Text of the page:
Objective To compare the risk for all cause and overdose mortality in people with opioid dependence during and after substitution treatment with methadone or buprenorphine and to characterise trends in risk of mortality after initiation and cessation of treatment.Design Systematic review and meta-analysis.Data sources Medline, Embase, PsycINFO, and LILACS to September 2016.Study selection Prospective or retrospective cohort studies in people with opioid dependence that reported deaths from all causes or overdose during follow-up periods in and out of opioid substitution treatment with methadone or buprenorphine.Data extraction and synthesis Two independent reviewers performed data extraction and assessed study quality. Mortality rates in and out of treatment were jointly combined across methadone or buprenorphine cohorts by using multivariate random effects meta-analysis.Results There were 19 eligible cohorts, following 122 885 people treated with methadone over 1.3-13.9 years and 15 831 people treated with buprenorphine over 1.1-4.5 years. Pooled all cause mortality rates were 11.3 and 36.1 per 1000 person years in and out of methadone treatment (unadjusted out-to-in rate ratio 3.20, 95% confidence interval 2.65 to 3.86) and reduced to 4.3 and 9.5 in and out of buprenorphine treatment (2.20, 1.34 to 3.61). In pooled trend analysis, all cause mortality dropped sharply over the first four weeks of methadone treatment and decreased gradually two weeks after leaving treatment. All cause mortality remained stable during induction and remaining time on buprenorphine treatment. Overdose mortality evolved similarly, with pooled overdose mortality rates of 2.6 and 12.7 per 1000 person years in and out of methadone treatment (unadjusted out-to-in rate ratio 4.80, 2.90 to 7.96) and 1.4 and 4.6 in and out of buprenorphine treatment.Conclusions Retention in methadone and buprenorphine treatment is associated with substantial reductions in the risk for all cause and overdose mortality in people dependent on opioids. The induction phase onto methadone treatment and the time immediately after leaving treatment with both drugs are periods of particularly increased mortality risk, which should be dealt with by both public health and clinical strategies to mitigate such risk. These findings are potentially important, but further research must be conducted to properly account for potential confounding and selection bias in comparisons of mortality risk between opioid substitution treatments, as well as throughout periods in and out of each treatment.

PMID: 28446428 [PubMed - in process]

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Pharmacokinetic and pharmacodynamic modelling after subcutaneous, intravenous and buccal administration of a high-concentration formulation of buprenorphine in conscious cats.

Thu, 04/27/2017 - 6:20am

Pharmacokinetic and pharmacodynamic modelling after subcutaneous, intravenous and buccal administration of a high-concentration formulation of buprenorphine in conscious cats.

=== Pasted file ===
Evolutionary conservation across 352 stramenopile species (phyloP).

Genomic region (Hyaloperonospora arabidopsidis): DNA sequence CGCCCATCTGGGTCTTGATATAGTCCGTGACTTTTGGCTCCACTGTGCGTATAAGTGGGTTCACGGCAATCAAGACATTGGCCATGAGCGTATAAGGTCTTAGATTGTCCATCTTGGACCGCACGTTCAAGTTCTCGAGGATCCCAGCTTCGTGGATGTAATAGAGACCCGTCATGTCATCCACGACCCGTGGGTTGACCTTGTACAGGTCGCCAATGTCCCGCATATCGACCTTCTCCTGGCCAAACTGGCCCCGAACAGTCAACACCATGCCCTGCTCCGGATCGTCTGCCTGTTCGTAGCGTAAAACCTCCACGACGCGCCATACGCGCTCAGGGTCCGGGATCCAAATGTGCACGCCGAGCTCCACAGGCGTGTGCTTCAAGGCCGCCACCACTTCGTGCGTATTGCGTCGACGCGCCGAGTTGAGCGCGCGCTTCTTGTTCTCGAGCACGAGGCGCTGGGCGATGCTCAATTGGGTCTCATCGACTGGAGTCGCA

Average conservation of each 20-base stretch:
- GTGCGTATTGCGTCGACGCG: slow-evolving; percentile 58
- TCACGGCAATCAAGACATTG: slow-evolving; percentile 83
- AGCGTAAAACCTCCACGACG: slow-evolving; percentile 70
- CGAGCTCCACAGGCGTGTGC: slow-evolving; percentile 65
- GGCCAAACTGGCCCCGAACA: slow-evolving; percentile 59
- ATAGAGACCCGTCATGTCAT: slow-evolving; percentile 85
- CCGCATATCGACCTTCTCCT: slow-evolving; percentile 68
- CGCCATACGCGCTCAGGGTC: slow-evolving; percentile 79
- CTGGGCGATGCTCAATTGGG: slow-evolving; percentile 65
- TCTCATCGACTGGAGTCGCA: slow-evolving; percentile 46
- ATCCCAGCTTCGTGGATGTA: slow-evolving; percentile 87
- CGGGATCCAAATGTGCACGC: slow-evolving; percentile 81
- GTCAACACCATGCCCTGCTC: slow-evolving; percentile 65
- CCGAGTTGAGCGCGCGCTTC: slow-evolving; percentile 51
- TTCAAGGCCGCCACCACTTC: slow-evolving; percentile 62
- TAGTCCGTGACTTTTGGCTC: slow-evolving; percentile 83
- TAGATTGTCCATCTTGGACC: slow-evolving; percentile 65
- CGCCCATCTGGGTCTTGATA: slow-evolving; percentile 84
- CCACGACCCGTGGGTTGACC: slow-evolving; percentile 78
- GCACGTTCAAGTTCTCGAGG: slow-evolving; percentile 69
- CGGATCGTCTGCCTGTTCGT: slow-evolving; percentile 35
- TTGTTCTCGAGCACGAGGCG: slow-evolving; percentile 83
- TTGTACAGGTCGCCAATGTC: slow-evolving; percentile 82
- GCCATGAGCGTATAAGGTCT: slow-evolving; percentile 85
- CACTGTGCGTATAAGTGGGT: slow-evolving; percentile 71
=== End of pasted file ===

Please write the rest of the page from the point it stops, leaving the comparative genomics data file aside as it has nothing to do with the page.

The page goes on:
PLoS One. 2017;12(4):e0176443

Authors: Doodnaught GM, Monteiro BP, Benito J, Edge D, Beaudry F, Pelligand L, Steagall P

Abstract
BACKGROUND: The aim of this study was to describe the joint pharmacokinetic-pharmacodynamic model and evaluate thermal antinociception of a high-concentration formulation of buprenorphine (Simbadol™) in cats.
METHODS: Six healthy cats (4.9 ± 0.7 kg) were included in a prospective, randomized, blinded, crossover study. Simbadol™ (1.8 mg mL-1) was administered by the subcutaneous (SC; 0.24 mg kg-1), intravenous (IV; 0.12 mg kg-1) or buccal (OTM; 0.12 mg kg-1) route of administration and thermal thresholds (TT) were compared with a saline group (SAL). Thermal threshold testing and blood sampling were performed at predetermined time points up to 72 hours including a placebo group. Plasma buprenorphine and norbuprenorphine concentrations were measured using liquid chromatography mass spectrometry. A bespoke bicompartmental pharmacokinetic model simultaneously fitted data from two analytes/three routes of administration. Temporal changes in TT were analyzed using one-way ANOVA followed by Dunnett's test and treatment comparisons using two-way ANOVA with Bonferroni's correction (P < 0.05).
RESULTS: Thermal thresholds were significantly increased after SC, IV and OTM from 1-24 hours (except 2 hours), 0.5-8 hours (except 6 hours), and 1-8 hours (except 6 hours), respectively, when compared with baseline. Thermal thresholds were significantly increased after SC (1-30 hours), IV (1-8 hours) and OTM (1-12 hours) when compared with SAL, but not different among buprenorphine-treated cats. The absolute buprenorphine clearance was 0.98 L kg-1 hour-1, volume of distribution at steady state was 7.9 L kg-1 and the elimination-half-life was 12.3 hours. Bioavailability for SC and OTM was 94% and 24%, respectively. Subcutaneous absorption was biphasic. An initial peak (0.08 hours) was followed by a slow (half-life 11.2 hours) and progressive (peak acceleration at 2.8 hours) uptake.
CONCLUSION: The SC administration of Simbadol™ was characterized by prolonged absorption half-life and sustained plasma concentrations yielding long-lasting antinociception (≥ 24 hours) when compared with the IV and OTM routes.

PMID: 28445495 [PubMed - in process]